I had a glimmer of hope for spring this week, and now I just can’t let it go. I was in Austin at a conference for work, and while it wasn’t as warm as it could be in Texas this time of year, it was in the 60s, and it made me excited for spring…even after I came back to the snow. But spring is coming, and if it’s coming, for me, that means planning for the garden and ordering seeds.
I love gardening. Whether it be flowers, trees, shrubs, vegetables, it doesn’t matter, I just love to play in the dirt, as I like to say. And when those catalogs arrive (see my post from January for more on that), I get so excited about the possibilities. The most exciting for me at this time of year is the vegetable garden, because I basically start from scratch every year. While there are some perennials people may have (like rhubarb or asparagus), I don’t have any in my vegetable patch. I get to reconfigure every year, and last week, that’s just what I did.
My first step was figuring out what I wanted to plant this year. Sure, I have the staples every year, tomatoes, lettuces, zucchini, and squash. But this year, I wanted to try a few new vegetables. I love beets and kale, and especially fava beans, so I’m adding those to the mix this year. And I’m giving Brussels sprouts a try (mainly because I love them). The next step was figuring out the varieties. If you’re used to picking up plants at your local garden center, you probably haven’t had the opportunity to play with different varieties. Sure, there were probably many varieties of tomatoes, and maybe even one or two heirlooms, but aside from that, many garden centers just carry one variety of other vegetables. That’s one of the reasons why I like to start from seed. When you open those seed catalogs, there are so many different varieties, it’s amazing.
This year, I decided to get my vegetable seeds from Baker Creek Heirloom Seeds. I really wanted to focus on heirloom varieties this year, and I’ve heard great things about their seeds from a friend of mine (who also blogs, but, unfortunately for me, it’s in French…Le Hamburger et le Croissant). If you haven’t seen their site or catalog, Baker Creek has a great variety, and their catalog is beautiful. The vegetables and plants are expertly photographed.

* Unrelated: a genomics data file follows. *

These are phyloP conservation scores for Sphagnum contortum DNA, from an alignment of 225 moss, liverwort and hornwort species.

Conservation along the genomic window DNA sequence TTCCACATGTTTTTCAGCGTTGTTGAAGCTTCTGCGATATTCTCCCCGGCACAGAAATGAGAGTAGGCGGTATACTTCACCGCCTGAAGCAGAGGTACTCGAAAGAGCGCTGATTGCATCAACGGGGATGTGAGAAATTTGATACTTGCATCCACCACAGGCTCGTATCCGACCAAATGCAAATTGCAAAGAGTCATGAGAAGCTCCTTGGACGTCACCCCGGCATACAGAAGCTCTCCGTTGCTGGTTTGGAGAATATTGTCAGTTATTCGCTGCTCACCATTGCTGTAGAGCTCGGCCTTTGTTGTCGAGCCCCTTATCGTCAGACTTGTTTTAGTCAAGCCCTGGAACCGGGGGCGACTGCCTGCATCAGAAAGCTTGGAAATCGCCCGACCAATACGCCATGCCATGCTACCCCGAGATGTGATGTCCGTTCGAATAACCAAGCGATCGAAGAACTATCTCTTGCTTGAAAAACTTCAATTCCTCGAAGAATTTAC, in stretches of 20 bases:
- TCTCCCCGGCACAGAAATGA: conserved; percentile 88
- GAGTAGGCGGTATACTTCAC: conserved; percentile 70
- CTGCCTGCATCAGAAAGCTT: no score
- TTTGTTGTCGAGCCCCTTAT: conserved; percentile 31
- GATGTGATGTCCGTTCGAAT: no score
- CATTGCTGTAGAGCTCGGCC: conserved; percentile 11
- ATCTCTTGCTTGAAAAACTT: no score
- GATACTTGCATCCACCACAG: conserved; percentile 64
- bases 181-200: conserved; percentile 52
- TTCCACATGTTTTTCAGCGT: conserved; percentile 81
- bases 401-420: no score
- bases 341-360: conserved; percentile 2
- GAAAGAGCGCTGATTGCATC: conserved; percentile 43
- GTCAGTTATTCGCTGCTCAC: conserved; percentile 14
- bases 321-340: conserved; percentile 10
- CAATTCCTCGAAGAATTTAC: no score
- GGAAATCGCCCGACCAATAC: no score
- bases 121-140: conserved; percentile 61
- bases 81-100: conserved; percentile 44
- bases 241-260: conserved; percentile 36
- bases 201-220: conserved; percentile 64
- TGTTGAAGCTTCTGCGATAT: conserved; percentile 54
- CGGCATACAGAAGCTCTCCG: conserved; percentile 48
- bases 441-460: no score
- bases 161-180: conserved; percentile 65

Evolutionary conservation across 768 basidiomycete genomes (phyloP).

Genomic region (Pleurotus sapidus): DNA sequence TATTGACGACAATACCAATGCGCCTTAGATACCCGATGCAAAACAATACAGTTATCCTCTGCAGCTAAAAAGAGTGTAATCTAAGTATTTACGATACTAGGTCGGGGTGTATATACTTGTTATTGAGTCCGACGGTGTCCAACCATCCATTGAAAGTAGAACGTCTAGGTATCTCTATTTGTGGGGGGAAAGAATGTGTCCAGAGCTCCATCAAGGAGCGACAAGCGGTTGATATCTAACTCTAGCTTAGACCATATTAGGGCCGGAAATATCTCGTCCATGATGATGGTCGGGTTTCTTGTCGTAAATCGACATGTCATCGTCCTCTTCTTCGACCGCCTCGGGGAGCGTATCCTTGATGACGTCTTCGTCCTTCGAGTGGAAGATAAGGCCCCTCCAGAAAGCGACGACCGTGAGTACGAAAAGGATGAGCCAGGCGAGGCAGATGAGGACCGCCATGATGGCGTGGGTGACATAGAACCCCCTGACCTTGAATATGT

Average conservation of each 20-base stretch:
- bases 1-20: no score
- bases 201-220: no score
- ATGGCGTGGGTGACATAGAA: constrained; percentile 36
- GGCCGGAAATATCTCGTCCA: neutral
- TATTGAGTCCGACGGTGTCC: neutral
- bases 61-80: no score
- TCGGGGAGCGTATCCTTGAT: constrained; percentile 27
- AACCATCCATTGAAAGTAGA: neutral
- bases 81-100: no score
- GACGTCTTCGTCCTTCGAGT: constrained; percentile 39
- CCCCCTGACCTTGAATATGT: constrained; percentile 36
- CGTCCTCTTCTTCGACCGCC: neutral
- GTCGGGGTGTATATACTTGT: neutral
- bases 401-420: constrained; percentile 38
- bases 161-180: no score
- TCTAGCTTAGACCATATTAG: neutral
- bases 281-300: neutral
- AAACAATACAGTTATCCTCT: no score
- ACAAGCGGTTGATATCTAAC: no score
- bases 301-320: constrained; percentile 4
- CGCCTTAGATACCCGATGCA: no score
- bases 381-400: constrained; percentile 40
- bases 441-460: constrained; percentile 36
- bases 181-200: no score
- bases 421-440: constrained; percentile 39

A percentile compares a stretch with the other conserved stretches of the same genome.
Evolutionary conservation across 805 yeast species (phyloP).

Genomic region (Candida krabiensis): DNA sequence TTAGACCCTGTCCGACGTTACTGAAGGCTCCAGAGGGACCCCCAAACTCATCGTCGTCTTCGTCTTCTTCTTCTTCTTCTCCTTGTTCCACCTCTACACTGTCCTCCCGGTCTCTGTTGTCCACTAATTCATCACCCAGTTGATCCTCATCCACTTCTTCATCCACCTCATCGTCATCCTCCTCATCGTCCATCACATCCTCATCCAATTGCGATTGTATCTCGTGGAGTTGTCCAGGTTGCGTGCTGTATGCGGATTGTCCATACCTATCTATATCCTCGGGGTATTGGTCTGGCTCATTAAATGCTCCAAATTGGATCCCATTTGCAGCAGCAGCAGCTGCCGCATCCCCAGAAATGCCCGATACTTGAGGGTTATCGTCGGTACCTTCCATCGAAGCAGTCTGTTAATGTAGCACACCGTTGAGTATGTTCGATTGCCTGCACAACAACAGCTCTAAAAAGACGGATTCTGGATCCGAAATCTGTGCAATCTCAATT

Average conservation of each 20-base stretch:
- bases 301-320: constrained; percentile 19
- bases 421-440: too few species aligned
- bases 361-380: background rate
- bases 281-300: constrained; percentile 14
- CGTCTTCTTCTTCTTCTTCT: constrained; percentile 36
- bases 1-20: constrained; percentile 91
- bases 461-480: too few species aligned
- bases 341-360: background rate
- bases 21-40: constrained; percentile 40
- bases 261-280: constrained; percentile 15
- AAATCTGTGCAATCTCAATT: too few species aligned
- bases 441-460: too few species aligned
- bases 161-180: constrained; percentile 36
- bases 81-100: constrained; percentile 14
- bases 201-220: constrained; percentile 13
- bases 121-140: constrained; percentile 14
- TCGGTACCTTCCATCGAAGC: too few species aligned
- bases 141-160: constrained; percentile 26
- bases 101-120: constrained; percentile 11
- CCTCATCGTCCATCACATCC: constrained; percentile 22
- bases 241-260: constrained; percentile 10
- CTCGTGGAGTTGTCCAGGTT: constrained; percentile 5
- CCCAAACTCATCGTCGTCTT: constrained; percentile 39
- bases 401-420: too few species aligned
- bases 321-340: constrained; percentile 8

The next part, and for me one of the most fun, is planning out the layout. I’ve found the easiest way to plan out the garden is to use graph paper. Just figure out your dimensions and use some sort of scale. I used one block for one foot in the garden. Then go through and plot out your garden. Pay special attention to any light restrictions (mine is all in the sun, so that wasn’t an issue) but also how far something spreads, if they are vines, etc. Once you have this map, it’s so much easier to get out there and actually plant in the next few months.
I don’t know about you but I’m excited. My seeds are already on their way, and I’m looking forward to starting them indoors. I’ll probably write about that in another week or two. Oh, and if you’re interested in what I purchased, here’s what I chose:
- Extra Precoce A Grano Violetto Fava Bean-SKU: FB105
- Detroit Dark Red Beet-SKU: BT110
- Long Island Improved Brussels Sprouts-SKU: BS101
- Marketmore 76 Cucumber-SKU: CU101
- Astrakom Eggplant-SKU: EG174
- Birdhouse Gourd-SKU: GD108
- Tronchuda Kale-SKU: KA107
- Sugar Snap Pea-SKU: SN106
- Caserta Squash-SKU: SSQ138
- Rouge Vif D’ Etampes Pumpkin-SKU: SQ118
- Boston Marrow Squash-SKU: SQ221
- Brandywine Tomato-SKU: TK115
- Zucchini-Lungo Bianco Squash-SKU: SSQ119
Happy gardening (or at least thinking of gardening if you’re still dealing with snow on the ground like we are)!